We agree with the trial court rejection of the immunity defense albeit for different reasons. First, nothing in the

[171 NJSuper Page 8]

language of N.J.S.A. 59:5-4 suggests the major change in prior law which would be wrought were that section to receive the interpretation the State attributes to it. Prior to adoption of the Tort Claims Act, police officers were routinely regarded as amenable to liability for tortious inadequacies in the performance of their duties. See Gilday v. Hachwit, supra; McAndrew v. Mularchuk, supra; Logan v. N. Brunswick Tp. , 129 N.J. Super. 105, 110 (App.Div.1974). See also, N.J.S.A. 59:3-1(a) and the Comment thereto. Had the Legislature intended N.J.S.A. 59:5-4 to represent such a sharp break with prior law, it surely would have used words appropriate to the occasion.

Second, the "broad and pervasive" immunity which the State sees in this provision would make the immediately following provision, N.J.S.A. 59:5-5, entirely superfluous. That section provides the police with immunity for the failure to make an arrest or prevent an escape. If, however, section 4 grants the police a broad and pervasive immunity, what possible need would there be for a specific immunity for failure to arrest. Courts should not interpret enactments in such a way as to render any part of them superfluous or unnecessary. Peper v. Princeton Univ. Bd. of Trustees , 77 N.J. 55, 68 (1978).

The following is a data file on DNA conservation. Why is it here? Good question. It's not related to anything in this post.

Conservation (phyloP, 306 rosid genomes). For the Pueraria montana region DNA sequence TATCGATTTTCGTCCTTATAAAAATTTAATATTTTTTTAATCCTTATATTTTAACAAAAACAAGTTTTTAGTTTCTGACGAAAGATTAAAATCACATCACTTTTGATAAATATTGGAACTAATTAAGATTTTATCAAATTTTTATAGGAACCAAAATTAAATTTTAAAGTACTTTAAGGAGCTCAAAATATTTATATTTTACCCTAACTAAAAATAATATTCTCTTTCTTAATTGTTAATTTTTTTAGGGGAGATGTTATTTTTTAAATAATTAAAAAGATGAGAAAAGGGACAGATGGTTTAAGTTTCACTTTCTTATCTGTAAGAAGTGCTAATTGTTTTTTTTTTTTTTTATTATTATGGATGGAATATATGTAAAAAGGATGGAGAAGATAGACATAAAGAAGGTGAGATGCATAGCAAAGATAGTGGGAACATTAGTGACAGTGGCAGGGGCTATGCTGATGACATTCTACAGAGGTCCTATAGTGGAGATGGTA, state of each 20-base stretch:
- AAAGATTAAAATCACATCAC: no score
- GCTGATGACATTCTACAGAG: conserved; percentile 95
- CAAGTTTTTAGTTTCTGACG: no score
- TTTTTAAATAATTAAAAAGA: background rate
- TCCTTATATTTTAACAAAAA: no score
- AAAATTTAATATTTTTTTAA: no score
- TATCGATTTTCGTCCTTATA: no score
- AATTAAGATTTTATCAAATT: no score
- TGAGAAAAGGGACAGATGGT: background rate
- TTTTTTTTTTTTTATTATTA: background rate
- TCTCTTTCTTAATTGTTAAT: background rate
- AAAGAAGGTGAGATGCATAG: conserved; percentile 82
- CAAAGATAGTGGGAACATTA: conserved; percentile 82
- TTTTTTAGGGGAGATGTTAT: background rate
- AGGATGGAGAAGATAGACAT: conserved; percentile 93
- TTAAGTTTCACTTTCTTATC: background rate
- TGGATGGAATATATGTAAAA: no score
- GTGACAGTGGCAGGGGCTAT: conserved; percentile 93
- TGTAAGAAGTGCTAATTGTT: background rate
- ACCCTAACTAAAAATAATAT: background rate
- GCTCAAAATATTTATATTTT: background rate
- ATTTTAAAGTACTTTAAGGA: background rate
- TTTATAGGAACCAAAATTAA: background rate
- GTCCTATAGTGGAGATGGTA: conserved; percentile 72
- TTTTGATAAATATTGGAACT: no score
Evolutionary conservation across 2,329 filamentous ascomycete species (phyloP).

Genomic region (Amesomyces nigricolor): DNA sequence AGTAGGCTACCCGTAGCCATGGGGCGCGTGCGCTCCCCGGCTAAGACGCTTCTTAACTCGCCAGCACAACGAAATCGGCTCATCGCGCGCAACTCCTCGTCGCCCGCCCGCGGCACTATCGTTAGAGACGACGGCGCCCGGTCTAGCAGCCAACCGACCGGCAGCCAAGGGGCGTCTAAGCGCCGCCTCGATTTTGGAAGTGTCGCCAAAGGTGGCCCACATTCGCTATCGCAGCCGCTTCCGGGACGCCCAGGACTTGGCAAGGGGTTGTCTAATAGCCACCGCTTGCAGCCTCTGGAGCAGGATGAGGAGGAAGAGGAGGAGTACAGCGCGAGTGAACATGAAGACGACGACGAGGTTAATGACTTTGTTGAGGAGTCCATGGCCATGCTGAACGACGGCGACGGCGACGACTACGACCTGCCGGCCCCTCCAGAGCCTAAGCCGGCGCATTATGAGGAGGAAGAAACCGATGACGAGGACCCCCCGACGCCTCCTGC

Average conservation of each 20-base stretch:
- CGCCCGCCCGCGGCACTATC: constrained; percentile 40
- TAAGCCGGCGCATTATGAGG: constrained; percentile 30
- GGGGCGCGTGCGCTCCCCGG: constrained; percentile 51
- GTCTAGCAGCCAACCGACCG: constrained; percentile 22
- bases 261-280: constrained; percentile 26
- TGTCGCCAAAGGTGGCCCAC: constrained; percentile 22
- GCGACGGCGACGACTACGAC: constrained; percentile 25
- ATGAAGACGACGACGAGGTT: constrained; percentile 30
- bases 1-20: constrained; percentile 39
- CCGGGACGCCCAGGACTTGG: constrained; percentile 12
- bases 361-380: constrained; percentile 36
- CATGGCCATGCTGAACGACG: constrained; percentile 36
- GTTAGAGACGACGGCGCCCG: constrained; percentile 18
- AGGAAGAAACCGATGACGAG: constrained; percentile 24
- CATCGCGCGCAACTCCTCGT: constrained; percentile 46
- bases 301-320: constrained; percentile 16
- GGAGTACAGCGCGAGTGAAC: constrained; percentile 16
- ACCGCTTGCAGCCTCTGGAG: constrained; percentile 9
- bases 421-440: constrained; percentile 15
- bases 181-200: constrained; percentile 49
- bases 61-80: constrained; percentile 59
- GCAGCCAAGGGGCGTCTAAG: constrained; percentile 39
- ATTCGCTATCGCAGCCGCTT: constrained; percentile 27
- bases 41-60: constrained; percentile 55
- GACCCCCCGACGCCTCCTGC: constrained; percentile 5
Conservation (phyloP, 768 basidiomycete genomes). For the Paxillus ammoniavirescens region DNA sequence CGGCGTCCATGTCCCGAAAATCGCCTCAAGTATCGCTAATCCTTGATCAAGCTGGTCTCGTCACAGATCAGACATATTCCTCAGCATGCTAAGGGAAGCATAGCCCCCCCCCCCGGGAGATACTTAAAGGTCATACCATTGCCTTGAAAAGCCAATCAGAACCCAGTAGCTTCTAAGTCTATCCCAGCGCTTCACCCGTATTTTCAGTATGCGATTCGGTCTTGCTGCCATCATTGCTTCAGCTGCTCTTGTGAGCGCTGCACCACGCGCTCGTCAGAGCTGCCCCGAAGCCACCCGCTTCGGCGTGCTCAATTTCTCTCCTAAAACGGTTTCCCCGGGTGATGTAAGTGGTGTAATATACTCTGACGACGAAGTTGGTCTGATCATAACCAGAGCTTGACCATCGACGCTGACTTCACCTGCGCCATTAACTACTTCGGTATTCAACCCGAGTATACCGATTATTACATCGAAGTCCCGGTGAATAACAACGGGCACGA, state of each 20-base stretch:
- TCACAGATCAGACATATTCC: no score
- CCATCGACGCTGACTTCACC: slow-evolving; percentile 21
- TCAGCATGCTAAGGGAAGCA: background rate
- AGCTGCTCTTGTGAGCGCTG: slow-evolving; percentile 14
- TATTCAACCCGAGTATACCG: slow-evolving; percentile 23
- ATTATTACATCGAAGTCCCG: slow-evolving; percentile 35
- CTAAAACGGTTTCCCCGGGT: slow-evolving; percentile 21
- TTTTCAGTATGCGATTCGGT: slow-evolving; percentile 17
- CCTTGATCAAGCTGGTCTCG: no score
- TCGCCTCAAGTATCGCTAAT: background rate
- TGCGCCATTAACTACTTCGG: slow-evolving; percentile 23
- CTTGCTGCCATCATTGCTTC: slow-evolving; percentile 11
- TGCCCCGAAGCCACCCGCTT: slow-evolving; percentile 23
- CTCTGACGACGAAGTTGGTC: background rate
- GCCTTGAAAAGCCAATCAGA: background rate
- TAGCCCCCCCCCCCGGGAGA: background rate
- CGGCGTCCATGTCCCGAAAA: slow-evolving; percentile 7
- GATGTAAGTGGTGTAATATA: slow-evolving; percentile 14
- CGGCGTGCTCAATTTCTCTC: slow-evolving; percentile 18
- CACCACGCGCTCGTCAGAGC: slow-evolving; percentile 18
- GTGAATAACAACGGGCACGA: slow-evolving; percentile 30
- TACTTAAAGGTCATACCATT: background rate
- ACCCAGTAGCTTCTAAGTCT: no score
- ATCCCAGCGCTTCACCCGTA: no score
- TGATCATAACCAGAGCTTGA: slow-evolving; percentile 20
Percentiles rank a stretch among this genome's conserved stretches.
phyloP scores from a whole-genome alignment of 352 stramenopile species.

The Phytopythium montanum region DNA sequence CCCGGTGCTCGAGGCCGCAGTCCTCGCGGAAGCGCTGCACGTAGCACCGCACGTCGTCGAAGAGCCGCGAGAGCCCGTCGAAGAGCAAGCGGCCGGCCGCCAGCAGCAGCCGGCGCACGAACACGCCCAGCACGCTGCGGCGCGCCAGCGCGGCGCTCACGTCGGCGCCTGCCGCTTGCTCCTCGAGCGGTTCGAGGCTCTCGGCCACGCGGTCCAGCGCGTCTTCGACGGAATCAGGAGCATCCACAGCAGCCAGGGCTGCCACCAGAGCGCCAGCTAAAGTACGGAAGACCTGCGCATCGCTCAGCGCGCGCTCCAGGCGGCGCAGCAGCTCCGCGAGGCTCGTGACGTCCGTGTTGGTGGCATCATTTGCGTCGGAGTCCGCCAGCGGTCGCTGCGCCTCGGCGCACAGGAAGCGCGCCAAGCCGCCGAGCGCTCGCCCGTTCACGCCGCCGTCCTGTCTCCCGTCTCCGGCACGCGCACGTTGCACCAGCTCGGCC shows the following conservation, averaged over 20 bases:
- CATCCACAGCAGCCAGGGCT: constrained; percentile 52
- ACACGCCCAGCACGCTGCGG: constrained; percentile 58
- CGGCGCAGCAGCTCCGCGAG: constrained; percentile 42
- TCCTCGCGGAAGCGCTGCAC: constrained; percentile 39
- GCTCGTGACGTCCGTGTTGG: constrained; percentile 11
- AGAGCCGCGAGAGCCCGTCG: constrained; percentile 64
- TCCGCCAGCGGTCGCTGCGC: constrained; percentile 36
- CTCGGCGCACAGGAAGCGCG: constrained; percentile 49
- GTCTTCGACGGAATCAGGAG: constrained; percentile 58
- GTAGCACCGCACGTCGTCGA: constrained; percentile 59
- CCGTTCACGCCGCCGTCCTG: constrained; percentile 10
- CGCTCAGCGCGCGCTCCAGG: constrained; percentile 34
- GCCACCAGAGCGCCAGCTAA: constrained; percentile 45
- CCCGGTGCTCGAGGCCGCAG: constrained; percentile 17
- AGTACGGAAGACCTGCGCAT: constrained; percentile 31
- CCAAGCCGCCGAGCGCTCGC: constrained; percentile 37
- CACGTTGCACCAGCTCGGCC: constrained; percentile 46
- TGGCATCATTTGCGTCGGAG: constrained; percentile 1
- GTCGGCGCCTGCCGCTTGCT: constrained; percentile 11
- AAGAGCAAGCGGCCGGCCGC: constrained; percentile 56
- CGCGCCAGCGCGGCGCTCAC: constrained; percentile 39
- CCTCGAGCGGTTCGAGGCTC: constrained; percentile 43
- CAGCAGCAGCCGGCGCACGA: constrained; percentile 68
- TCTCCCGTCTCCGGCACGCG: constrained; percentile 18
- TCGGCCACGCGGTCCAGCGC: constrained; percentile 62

Third, the verbal pattern of N.J.S.A. 59:5-4 so strongly parallels that used in N.J.S.A. 5:5-1 that we feel justified in reading the legislative purposes as revealed in the Comment for the latter as similar to the purpose in enacting the former.

N.J.S.A. 59:5-1 reads: